Grow & Gather was built for summer—literally. The hydroponic farm/urban garden/market/greenhouse/restaurant was created to show off Colorado’s bounty, from grapefruit-size heirloom tomatoes to gleaming sweet peppers. “Everything we ever dreamed of is now,” Grow & Gather founder George Gastis says. “We’re running on all cylinders with the summer produce.”

The Englewood food hybrid opened last winter, on a compact chunk of Hampden Avenue that seems unlikely to have so much green going on. But green it is, with a mind boggling amount of grow space jammed into the longtime former home of Bill’s Auto Service.

First, there are 360 tightly packed hydroponic towers growing so many lettuces and herbs that they equal the output of a 1.5-acre dirt farm. There’s a rooftop greenhouse sporting 50 strung-up tomato plants (there are 78 more growing in Gastis’ quarter-acre backyard across the street), and containers and tubs filled with ripening eggplant, beets, carrots, cucumbers, peppers, radishes, and more. Then, there are grow beds of herbs and flowers that line the greenhouse perimeter, making for a useful—and pretty—retaining wall. And inside, tucked in a room behind the hydroponic farm, are shelves of greens, just waiting to make it onto your plate.

Grow & Gather. Photo courtesy of Grow & Gather

“We’re trying to make as much of the space as possible,” Gastis says. “We’re growing as much as we can in this confined environment.”

Gastis’s original concept didn’t involve Grow & Gather’s restaurant, the Feedery, but was rather intended as a space where he could expand his gardening hobby to grow vegetables and flowers to sell to local Englewood spots. But, after moving to Englewood from Platt Park and missing having places to walk to for coffee, dinner, or a beer, Gastis decided to create one himself, featuring the produce from Grow & Gather.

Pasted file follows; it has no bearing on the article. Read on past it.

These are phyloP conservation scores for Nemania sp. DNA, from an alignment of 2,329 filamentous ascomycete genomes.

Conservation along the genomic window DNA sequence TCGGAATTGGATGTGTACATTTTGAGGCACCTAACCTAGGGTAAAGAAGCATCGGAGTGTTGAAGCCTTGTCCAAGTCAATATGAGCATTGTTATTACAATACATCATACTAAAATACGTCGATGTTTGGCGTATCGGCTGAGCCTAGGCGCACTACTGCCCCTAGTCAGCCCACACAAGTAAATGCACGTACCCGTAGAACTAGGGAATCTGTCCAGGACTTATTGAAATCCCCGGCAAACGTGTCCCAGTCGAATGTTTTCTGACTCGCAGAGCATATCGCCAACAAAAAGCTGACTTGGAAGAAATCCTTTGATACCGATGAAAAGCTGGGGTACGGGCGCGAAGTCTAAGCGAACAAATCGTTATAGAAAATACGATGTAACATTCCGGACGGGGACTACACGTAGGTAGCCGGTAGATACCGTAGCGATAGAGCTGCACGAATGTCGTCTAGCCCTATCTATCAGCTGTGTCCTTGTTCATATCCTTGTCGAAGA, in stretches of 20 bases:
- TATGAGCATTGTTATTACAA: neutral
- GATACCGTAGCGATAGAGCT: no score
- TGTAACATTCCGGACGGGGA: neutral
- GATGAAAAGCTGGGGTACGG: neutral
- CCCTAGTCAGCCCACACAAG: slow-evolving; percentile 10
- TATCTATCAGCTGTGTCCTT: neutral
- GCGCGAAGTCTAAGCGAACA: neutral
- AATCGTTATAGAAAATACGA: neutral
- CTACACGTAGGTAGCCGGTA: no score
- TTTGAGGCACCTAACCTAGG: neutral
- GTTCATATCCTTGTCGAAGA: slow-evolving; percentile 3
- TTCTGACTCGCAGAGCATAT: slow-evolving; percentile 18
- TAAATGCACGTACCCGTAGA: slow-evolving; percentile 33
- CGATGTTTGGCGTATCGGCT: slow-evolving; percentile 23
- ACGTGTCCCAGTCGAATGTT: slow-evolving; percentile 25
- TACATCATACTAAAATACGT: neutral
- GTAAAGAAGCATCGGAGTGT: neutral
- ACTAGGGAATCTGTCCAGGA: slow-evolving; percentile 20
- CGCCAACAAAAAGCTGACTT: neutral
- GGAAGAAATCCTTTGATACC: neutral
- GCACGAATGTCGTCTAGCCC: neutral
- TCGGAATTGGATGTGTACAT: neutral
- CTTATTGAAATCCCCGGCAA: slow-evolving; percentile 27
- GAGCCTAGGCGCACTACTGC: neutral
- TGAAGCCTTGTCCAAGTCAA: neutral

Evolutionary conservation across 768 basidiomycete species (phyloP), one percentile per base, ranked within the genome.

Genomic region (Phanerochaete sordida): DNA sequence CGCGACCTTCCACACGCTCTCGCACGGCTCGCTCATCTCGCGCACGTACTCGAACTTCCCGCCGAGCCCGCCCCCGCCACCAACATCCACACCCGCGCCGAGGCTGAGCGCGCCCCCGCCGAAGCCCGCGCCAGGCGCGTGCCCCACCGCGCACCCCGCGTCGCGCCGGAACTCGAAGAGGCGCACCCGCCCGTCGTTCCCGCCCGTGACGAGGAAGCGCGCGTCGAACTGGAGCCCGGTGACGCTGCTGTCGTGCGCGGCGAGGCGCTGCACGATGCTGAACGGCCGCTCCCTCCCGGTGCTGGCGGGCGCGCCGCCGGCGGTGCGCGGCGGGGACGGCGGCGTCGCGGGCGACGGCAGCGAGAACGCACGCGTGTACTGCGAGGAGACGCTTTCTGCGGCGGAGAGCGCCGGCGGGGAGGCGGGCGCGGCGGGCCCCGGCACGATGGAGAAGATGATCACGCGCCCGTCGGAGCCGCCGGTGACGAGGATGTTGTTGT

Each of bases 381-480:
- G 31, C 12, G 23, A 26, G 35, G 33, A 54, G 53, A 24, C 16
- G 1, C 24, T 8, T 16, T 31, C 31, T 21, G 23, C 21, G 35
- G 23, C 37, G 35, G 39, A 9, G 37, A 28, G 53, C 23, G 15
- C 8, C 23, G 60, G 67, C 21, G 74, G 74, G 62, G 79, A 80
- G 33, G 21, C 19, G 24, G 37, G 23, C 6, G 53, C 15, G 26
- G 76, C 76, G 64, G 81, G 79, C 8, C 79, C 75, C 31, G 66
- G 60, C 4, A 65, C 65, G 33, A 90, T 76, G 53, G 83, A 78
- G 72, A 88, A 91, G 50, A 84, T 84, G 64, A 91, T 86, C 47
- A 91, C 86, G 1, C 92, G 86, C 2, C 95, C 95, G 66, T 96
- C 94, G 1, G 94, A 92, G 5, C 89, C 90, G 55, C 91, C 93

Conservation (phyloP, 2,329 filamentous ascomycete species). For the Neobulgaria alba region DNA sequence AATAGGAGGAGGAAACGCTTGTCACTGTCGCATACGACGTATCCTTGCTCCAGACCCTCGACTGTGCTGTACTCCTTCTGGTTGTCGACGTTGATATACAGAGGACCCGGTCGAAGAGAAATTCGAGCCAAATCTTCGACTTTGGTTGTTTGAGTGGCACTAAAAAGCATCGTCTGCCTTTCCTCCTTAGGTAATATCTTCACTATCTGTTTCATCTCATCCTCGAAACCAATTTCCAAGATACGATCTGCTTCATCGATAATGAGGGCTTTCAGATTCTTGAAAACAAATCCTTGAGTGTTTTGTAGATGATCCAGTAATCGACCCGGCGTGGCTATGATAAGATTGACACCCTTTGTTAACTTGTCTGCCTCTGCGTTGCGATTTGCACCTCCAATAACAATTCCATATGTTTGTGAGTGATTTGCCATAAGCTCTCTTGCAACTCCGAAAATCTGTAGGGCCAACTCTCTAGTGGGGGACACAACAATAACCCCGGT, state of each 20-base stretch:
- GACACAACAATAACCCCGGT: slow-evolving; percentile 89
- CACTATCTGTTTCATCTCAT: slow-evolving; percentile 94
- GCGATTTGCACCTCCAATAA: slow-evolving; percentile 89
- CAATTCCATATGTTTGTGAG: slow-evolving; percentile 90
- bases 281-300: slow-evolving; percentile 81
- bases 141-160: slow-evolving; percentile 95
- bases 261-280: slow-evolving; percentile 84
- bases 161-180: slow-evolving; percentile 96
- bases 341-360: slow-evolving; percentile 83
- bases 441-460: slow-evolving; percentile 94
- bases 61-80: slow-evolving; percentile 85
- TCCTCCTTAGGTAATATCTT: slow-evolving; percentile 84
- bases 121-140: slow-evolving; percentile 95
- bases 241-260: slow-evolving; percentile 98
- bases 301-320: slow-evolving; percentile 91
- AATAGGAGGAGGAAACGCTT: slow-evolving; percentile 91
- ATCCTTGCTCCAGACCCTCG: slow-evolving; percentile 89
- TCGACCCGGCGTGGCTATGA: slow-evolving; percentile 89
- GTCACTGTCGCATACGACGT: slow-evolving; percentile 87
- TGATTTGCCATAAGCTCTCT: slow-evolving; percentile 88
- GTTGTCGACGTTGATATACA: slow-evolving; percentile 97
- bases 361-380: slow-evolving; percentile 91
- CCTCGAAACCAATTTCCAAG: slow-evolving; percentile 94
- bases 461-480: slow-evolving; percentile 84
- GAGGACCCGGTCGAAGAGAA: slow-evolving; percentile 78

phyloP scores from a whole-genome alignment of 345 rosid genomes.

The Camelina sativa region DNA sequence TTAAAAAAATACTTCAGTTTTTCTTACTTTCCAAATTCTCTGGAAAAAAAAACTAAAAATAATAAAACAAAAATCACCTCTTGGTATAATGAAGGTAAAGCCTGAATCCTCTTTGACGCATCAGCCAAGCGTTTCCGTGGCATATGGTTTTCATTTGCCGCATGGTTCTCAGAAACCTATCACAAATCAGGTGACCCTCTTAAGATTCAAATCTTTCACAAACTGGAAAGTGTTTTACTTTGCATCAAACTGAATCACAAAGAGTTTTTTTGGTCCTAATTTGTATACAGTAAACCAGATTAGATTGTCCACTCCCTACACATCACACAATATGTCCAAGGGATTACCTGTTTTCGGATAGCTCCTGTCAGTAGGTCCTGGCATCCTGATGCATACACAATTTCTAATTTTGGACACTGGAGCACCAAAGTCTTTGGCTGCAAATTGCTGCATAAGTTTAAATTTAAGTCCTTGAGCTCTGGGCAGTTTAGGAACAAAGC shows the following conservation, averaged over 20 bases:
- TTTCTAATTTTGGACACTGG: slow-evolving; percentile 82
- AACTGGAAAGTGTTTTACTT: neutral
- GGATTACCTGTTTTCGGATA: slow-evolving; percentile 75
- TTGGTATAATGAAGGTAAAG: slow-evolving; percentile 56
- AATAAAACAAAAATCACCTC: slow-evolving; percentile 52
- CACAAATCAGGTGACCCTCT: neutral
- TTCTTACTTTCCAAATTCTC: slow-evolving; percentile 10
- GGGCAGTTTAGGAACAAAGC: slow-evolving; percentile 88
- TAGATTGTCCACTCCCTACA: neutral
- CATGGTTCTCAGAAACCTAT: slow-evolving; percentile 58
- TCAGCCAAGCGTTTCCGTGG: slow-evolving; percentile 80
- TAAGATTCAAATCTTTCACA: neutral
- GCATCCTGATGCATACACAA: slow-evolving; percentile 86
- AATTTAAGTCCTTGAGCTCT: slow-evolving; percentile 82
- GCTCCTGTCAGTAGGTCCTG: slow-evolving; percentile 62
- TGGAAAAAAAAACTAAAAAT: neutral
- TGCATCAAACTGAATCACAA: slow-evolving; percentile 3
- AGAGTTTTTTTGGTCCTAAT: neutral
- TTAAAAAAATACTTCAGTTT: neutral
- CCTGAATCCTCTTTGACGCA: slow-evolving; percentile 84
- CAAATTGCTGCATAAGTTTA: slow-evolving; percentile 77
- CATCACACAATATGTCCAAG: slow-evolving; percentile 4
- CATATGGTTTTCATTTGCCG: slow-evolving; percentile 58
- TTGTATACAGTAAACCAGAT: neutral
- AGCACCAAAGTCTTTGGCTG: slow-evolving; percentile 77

Now, the Feedery slices up its bounty for breakfast, lunch, and dinner. The menu includes heirloom tomato and basil salads, veggie pot pie, BLTs with green goddess aïoli, and the freshest-ever chimichurri sauce—delicious with the bison steak frites available at dinnertime.

The Feedery’s drink offerings follow a similar local ethos, with beers from down-the-street Dead Hippie Brewing; cocktails made with local whiskey and vodka; and wine from Palisade’s Sauvage Spectrum. There’s plenty of seating for outside dining on the sunny patio and on the rooftop, next to the greenhouse, both perfect spots for happy hour and weekend brunch. When the weather cools, there’s an airy, well-spaced dining room for those who feel comfortable eating indoors.

If you make it there on Friday, September 25, you’ll catch Grow & Gather’s final farmers’ market of the season (typically a monthly affair), where you can pick up goods from a handful of local growers and makers in addition to Grow & Gather’s own harvest. The everyday indoor market there sells produce and homemade sauces, grab-and-go items from the Feedery, and lots of other local goods, too, including On the Fence kombuchas, Trompeau Bakery pastries, and Middle State Coffee drinks.

The indoor market at Grow & Gather. Photo courtesy of Grow & Gather

Grow & Gather’s model of a same-site farm, market, and restaurant is rare, but Gastis’ down-to-earth practicality cuts through any potential pretentiousness—all you get is a passionate gardener sharing his extras with his neighbors.

“We don’t want to be preachy,” Gastis says. “We’ve tried really hard to not make this another place that’s only appealing to people with lots of money. There’s a premium that comes with good, local food, but we try to keep it cost competitive. We want to make it approachable and inviting to anyone, regardless of who they are or where they come from.”

The Feedery at Grow & Gather is open Tuesday–Saturday, 9 a.m.–9 p.m., and Sunday, 9 a.m.–4 p.m. The Grow & Gather market is open Tuesday–Sunday, 8 a.m.–4 p.m.; 900 E. Hampden Ave., Englewood

Allyson Reedy
Allyson Reedy
Allyson Reedy is a freelance writer and ice cream fanatic living in Broomfield.